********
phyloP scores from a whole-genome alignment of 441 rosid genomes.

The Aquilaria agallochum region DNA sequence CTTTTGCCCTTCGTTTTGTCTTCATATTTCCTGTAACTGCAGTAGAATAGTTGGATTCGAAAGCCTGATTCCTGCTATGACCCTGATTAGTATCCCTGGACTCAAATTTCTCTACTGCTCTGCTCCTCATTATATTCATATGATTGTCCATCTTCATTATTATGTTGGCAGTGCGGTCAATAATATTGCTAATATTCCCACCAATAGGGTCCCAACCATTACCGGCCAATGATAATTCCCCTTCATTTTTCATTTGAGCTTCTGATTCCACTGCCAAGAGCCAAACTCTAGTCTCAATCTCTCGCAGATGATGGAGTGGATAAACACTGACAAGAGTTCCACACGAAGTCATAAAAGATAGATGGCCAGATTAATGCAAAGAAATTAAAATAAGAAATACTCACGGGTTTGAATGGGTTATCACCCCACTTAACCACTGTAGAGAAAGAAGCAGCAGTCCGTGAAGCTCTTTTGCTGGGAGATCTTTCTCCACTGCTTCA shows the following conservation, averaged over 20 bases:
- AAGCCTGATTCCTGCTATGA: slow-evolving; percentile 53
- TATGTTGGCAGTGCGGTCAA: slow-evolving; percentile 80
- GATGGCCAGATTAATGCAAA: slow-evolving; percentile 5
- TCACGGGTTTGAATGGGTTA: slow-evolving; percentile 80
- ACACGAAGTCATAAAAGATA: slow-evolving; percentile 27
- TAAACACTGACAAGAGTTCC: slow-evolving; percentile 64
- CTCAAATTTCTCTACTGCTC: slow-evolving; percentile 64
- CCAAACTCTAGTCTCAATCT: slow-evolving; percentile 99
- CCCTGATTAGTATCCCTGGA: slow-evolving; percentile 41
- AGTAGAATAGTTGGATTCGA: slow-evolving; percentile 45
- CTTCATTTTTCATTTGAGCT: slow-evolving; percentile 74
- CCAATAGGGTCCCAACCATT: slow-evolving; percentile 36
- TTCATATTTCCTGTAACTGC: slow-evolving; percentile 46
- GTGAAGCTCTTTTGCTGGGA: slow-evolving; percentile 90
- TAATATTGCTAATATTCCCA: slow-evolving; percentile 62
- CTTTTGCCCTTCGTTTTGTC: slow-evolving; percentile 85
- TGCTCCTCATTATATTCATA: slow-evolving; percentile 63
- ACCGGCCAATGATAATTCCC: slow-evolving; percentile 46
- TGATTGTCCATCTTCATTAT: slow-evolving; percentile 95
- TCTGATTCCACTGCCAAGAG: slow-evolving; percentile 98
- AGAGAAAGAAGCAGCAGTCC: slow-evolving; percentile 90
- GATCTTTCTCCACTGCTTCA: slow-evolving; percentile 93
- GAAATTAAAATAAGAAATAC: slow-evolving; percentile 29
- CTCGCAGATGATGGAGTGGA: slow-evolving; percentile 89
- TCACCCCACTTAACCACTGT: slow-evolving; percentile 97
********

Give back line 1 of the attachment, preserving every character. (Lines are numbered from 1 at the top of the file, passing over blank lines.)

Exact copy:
phyloP scores from a whole-genome alignment of 441 rosid genomes.